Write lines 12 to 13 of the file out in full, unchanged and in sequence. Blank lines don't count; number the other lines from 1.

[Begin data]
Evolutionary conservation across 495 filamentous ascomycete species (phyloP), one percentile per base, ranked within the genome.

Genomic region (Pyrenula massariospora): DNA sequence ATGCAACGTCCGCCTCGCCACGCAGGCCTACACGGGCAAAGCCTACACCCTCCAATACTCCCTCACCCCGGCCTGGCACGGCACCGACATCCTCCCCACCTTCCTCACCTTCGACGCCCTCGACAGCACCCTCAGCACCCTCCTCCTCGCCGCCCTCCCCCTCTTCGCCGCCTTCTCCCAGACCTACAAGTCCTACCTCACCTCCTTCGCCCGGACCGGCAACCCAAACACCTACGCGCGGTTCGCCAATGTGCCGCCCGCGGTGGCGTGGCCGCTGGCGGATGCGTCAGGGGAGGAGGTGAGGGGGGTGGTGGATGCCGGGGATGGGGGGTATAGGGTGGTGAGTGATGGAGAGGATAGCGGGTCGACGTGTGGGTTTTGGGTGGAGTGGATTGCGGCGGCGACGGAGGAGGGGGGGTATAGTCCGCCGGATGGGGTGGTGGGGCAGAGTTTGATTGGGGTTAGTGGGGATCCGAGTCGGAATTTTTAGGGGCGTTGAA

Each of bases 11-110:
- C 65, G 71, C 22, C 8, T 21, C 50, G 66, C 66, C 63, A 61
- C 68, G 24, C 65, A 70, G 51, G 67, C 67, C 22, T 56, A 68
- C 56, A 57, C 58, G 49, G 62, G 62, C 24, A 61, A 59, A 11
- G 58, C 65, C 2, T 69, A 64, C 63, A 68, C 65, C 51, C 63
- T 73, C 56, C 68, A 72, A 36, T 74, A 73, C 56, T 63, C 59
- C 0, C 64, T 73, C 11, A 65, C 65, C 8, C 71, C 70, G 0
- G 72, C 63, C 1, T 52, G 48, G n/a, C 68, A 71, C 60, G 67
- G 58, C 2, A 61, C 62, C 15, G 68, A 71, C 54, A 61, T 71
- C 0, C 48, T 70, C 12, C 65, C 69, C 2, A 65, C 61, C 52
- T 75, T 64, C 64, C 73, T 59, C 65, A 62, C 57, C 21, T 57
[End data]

- C 0, C 48, T 70, C 12, C 65, C 69, C 2, A 65, C 61, C 52
- T 75, T 64, C 64, C 73, T 59, C 65, A 62, C 57, C 21, T 57